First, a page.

Spain and Canary Islands
- CAPA Analysis
- Schedule Analysis
- Low Cost Carriers
- Economics & Trade
- Print Summary
Transportation in Spain has an extensive network of air routes. There are several international and regional airports, the largest of which is Madrid-Barajas Airport (MAD). The major airlines operating at MAD are Air Europa, EasyJet, Ryanair and Iberia Airlines - which is the flag carrier of Spain. The Spanish Civil Aviation Authority - Ministerio de Fomento is the authority responsible for overseeing and regulating the air transport industry in Spain as well as the Canary Islands. The Canary Islands are a Spanish cluster of islands located just of the Northwest coast of Africa, which are also part of the European Union. A number of airlines fly into the seven Canary Islands all of which have an airport. International flights are frequent as well and those from mainland Spain and inter-island flights. The majority of international flights serving the islands are charters.
Airports in Spain and Canary Islands
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International Airlines Group: 2015 target raised thanks to BA & Vueling; Iberia still has work to do
As CAPA predicted, IAG increased its operating profit target for 2015 at its recent capital markets day. This reflects better progress than previously expected at British Airways, the integration of Vueling into the group and additional growth at both BA and Vueling.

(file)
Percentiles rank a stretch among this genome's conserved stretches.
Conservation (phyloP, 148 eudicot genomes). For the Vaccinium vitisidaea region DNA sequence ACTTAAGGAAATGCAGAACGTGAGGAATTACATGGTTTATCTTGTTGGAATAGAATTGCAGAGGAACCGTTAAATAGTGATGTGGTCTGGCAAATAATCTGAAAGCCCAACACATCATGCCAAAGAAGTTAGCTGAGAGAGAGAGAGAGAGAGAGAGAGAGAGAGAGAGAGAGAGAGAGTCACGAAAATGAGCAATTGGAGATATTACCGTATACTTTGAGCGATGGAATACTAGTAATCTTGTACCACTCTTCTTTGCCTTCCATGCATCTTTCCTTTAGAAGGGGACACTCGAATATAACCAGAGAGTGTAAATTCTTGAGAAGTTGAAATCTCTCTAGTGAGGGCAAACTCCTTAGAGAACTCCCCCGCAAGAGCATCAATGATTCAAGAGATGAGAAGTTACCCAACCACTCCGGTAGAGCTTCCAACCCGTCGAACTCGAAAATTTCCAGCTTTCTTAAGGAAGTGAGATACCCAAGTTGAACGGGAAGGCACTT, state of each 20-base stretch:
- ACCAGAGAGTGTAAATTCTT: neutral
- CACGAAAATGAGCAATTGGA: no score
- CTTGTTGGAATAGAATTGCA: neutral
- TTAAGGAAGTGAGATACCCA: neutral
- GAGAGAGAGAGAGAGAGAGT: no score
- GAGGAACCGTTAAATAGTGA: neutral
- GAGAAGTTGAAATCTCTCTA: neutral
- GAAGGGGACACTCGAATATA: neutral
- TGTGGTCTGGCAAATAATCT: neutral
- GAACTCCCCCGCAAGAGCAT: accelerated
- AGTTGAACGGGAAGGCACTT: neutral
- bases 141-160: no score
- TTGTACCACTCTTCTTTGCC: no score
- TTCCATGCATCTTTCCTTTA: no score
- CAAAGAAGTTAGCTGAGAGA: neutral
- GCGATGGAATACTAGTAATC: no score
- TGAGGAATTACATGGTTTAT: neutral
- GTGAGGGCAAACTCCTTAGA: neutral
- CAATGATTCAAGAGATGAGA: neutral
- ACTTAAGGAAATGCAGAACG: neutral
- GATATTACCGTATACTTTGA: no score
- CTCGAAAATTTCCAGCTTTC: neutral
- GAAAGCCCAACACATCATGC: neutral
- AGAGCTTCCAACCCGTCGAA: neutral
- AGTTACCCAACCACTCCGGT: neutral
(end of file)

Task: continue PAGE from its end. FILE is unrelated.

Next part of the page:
The group’s target has been raised from EUR1.6 billion to EUR1.8 billion. British Airways’ own 2015 operating profit target has been raised from GBP1.1 billion to GBP1.3 billion. This would bring BA to an operating margin in the region of its best-ever level of 10%.
The increase in the BA target, translated into EUR, is more than the increase in the group target. The implicit reduction in the Iberia target increases the pressure on its restructuring programme to create a competitive cost base. Nevertheless, the group as a whole now faces the real prospect of generating a return on capital ahead of its cost of capital.
Emirates Airline carried 15% additional passengers in the first half of 2013/2014 compared to a year ago. The growth in volume has been led by Europe and the Middle East while Australia has seen the highest percentage growth. Saudi Arabia, the UK and Thailand have received some of the largest capacity injections. India and the UK remain Emirates' two largest markets based on seat capacity, but Saudi Arabia has overtaken Germany as the third-largest while Australia overtook the US, and Thailand overtook South Africa.
In terms of the rate of growth, the standouts were Portugal, Vietnam and Zambia – all with 100%-plus growth, albeit from a low base. But Emirates saw 40-50% growth in seven other countries, including Australia, Saudi Arabia and France.
Overall, 15% passenger growth and 16% capacity growth for an airline the size of Emirates is a considerable achievement. Full year capacity growth, however, is likely to be closer to 12%, making 2013/2014 one of the slower years at Emirates in recent times. Asia will be the largest market for growth, followed by Europe and the Middle East.
Air Europa has been talking up its ambitions in Latin America. It has firm orders for eight Boeing 787 aircraft, but its president Juan Jose Hidalgo recently said it will eventually have up to 22 of the type by 2020-2022. He plans to deploy them on Latin American routes. These could include Mexico City, Bogota, Cartagena and Quito.